Story of the French Revolution - Alice Birkhead

The Reign of Terror

One belief was in the minds of the nine men composing the all-powerful Committee of Public Safety in the dread year of 1793—Triumph of the Republic, Destruction of the Enemies of the Republic. Their creed was simpler still when Maxmilien Robespierre joined the body, for his speeches had long impressed the audience of the Jacobin Club with one idea—treason was the cause of all the misfortunes of the patriots, and the only remedy for them—the guillotine.

Billaud-Varenne was the man to work out this idea with all the coolness that was necessary for a thorough-going reformer. Wild fury was abroad in Paris and sufferings too terrible to be related here, yet he went about his ruthless task methodically, and dragged to the scaffold friends and foes alike. Danton had been the first to bring into prominence the obscure young advocate whose time was mainly occupied in writing plays. Danton was sacrificed by his protégé, remembering well his opinion—"Billaud has a dagger under his tongue." The Girondins owed their tragic fate to him, who was largely concerned with the downfall of the royal hostage. His name signed every death-warrant, and Fouquier-Tinville, business-like and oddly ignorant of the dread he had inspired, was encouraged by the pitiless nature of a man approving every wholesale massacre.

[Illustration] from Story of the French Revolution by Alice Birkhead


He had a sinister aspect with hard eyes and sarcastic lips; he increased the fear of his victims by a yellow wig which covered sleek black hair. No other man could convey so well the impression of inhumanity, though money was valueless to Billaud, and he did not corrupt himself for the sake of power. His married life was happy with the beautiful girl he had loved in his humble student days before the Revolution. He continued to live on the fourth floor of a mean street, contented apparently with the society of this one woman, for he had no friends, and was left, at the end, without a single supporter of his cruelty.

Couthon, the cripple, was active among the nine, playing a leading part wherever there was need of energy, in spite of his infirmities. His appearance was distinguished, and he had hours of refined pleasures in the apartments he furnished with great elegance. Those who approached him to ask a favour were emboldened by the sight of the cripple, gently feeding a young rabbit or playing with a beautiful little boy, his infant son. They were deceived by apparent courtesy, and shocked to see the change coming over the placid face when the methods of the Revolutionary tribunal were criticized. There was the tiger-instinct in Couthon, these said afterwards, remembering the fierce glare of the eyes and the treacherous softness of his manners. He was defended by guardsmen, like all other members of the Committee, and it went ill with any who spoke openly to him at a private interview.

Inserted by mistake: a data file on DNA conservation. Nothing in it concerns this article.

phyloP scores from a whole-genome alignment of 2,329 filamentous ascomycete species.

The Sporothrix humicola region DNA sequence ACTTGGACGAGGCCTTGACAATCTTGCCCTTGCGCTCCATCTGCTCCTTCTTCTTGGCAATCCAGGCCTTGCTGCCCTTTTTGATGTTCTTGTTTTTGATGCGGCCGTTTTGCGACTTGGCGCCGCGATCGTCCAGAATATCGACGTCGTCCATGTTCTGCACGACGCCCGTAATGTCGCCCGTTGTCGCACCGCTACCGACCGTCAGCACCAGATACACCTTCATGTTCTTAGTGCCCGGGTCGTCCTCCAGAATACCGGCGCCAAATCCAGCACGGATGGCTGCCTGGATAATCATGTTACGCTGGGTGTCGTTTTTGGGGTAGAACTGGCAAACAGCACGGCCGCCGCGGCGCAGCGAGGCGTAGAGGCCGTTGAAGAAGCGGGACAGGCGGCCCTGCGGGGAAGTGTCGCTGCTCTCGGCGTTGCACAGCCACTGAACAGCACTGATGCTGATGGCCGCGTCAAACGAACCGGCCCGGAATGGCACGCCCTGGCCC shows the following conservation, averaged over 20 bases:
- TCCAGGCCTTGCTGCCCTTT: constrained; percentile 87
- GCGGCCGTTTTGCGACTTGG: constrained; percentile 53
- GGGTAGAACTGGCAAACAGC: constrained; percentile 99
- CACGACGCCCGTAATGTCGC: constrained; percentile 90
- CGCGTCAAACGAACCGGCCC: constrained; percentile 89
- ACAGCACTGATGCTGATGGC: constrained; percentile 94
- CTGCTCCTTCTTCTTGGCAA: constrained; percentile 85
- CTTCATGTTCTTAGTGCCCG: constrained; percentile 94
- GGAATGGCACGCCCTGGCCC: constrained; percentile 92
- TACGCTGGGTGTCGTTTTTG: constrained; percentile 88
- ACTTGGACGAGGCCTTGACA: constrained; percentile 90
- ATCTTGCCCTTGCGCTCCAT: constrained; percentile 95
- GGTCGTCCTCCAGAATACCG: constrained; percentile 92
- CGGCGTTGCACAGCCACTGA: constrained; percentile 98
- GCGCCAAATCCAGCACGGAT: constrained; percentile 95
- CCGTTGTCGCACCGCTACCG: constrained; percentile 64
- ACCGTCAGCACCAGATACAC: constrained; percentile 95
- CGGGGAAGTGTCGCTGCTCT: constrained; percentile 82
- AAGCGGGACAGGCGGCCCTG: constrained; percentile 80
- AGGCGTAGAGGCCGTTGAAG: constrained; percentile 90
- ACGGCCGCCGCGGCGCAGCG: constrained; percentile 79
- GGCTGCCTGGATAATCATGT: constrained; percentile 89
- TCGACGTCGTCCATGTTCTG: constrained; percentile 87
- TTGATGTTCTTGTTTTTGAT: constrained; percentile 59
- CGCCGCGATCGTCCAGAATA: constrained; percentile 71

The prisons were filled under the sway of these nine tyrants, making all men victims who could be described as dangerous to the public happiness, forsooth! It was not upon aristocrats alone that their vengeance descended swiftly. A servant of some age and respectability was publicly guillotined for disrespect to the nation in a moment of intoxication. The trainer of a parrot which had been taught to acclaim the King was sentenced, and the bird taught by loyal citizens to utter more Republican sentiments. The relatives of an emigrant incurred suspicion, however innocent they might be, and few were as fortunate as Victoire de Lambilly, the plucky little Breton lady who pleaded for her husband's life.

It would have been hard, one imagines, to find a charge against this merry little woman with the brown eyes and chestnut hair. She was a devoted wife, yet she had not fled with her husband, who joined the opposing princes' army. She took refuge in a convent at Lamballe, and was arrested as an ex-noble, Comtesse Mouessan de la Villirouet. It was true that she had been born of an aristocratic family and had been guilty of marrying a man of rank, but, she pleaded indignantly, how could blame be attached to her when she had never treated the peasants badly or meddled with the politics of France? She was a simple house-wife, interested chiefly in her children, all young, for she herself was barely twenty-six.

She was more successful than the majority of mothers—in answer to a pleading letter she was allowed to have her children with her in the prison. Her cell became a place of delight after they came. She never complained of discomfort, and bore the ignominy of constant spying and searching in the cheerful spirit which was her ultimate salvation.